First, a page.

However, a typical frame buffer having one megabyte of storage is not large enough to store sufficient pixels to drive a standard 640 by 480 pixel output display (a display size which has become very common) using the typical storage arrangement. Were better use made of the frame buffer, a one megabyte frame buffer would suffice for storing the necessary pixels. For this reason attempts have been made to place the content-filled bits of each pixel in closer association with one another to eliminate the waste space in the frame buffer. For example, U. S. patent application Ser. No. 07/368,379, entitled Chunky Planar Data Packing Apparatus and Method, Lundblad et al., filed Jun. 16, 1989, assigned to the assignee of the present invention, describes one such arrangement. Although this arrangement does eliminate the wasted storage space in the frame buffer, addressing an individual pixel requires three individual accesses of the frame buffer and substantially slows the speed of operation of the system.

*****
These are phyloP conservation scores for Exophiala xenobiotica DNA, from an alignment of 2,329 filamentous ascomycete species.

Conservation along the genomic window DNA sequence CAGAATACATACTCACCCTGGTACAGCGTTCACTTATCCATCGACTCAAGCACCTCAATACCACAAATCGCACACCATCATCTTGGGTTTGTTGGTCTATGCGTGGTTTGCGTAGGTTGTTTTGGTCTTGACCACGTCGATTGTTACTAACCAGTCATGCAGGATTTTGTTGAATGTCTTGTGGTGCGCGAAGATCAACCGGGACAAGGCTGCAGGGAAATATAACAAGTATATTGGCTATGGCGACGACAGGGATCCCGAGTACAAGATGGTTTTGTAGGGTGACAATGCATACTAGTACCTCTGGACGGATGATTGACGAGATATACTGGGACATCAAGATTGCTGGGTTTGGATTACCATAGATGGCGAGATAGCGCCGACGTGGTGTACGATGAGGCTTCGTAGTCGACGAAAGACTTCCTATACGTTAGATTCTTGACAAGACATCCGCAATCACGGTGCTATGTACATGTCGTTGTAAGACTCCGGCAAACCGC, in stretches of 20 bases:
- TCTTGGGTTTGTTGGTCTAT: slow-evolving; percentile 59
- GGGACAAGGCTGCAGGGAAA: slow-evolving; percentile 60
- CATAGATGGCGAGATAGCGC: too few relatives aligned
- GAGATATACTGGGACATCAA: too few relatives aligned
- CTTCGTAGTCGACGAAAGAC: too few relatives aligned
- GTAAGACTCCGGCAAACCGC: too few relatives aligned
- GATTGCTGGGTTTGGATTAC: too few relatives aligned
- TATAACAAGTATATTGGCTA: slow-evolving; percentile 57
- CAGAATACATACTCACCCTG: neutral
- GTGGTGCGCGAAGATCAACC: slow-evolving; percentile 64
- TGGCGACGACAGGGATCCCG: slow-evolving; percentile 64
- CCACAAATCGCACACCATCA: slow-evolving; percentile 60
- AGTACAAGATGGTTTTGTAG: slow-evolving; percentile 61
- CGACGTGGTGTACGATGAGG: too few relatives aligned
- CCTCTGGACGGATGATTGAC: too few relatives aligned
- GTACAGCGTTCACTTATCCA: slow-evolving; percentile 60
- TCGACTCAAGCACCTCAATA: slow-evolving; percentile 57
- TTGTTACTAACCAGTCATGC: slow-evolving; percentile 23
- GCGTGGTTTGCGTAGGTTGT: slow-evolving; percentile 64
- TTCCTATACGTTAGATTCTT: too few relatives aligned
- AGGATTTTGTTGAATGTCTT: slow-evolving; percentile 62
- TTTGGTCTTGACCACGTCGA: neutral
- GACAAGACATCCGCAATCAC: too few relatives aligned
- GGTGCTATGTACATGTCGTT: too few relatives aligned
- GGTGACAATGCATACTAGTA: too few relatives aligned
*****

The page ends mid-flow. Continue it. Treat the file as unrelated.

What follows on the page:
FIG. 2 illustrates an arrangement in accordance with the present invention for storing color information in a frame buffer which stores pixel information serially. This arrangement both eliminates the wasted storage space within the frame buffer and allows a single access to encompass the entire twenty-four bits of a color pixel. Although the addressing arrangement required for the present invention is somewhat complicated, the increase in system speed, the reduction of memory space, and the effective increase in system bandwidth more than make up for the increased complication.